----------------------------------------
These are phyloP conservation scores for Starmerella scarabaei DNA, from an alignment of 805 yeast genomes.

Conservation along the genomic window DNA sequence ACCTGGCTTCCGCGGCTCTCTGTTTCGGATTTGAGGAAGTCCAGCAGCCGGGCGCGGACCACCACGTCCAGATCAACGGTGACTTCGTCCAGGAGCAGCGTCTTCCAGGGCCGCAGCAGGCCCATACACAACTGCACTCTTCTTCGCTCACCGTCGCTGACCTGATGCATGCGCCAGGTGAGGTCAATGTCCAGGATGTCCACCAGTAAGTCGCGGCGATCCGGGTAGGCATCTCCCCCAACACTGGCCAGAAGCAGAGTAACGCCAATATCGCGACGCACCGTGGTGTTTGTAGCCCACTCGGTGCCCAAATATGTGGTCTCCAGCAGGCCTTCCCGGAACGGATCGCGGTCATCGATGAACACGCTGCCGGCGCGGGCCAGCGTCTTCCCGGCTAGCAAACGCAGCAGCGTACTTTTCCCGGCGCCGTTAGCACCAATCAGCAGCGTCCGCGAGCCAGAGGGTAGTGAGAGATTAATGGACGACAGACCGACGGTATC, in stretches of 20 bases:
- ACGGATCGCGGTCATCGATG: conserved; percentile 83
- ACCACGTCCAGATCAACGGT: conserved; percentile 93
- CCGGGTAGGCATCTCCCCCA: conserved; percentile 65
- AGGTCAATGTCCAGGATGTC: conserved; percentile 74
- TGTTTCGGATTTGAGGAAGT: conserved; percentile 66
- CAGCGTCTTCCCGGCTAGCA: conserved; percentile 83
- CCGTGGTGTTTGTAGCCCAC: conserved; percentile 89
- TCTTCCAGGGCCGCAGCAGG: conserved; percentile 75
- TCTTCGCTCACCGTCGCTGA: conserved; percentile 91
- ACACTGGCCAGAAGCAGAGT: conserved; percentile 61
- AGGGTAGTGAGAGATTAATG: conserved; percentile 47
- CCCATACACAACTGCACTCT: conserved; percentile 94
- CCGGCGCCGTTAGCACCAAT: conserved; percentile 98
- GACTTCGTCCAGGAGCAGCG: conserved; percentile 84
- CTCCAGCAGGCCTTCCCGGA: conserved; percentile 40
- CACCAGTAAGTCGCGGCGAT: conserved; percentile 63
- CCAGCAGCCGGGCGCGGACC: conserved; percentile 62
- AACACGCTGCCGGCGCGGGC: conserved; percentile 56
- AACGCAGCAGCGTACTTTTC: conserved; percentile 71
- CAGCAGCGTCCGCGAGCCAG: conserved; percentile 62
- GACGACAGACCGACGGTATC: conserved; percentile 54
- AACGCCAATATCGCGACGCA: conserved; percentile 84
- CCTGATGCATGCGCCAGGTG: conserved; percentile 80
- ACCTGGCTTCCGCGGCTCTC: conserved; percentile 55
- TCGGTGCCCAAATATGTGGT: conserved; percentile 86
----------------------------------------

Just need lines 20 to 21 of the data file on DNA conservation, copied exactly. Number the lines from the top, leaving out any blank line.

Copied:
- AACACGCTGCCGGCGCGGGC: conserved; percentile 56
- AACGCAGCAGCGTACTTTTC: conserved; percentile 71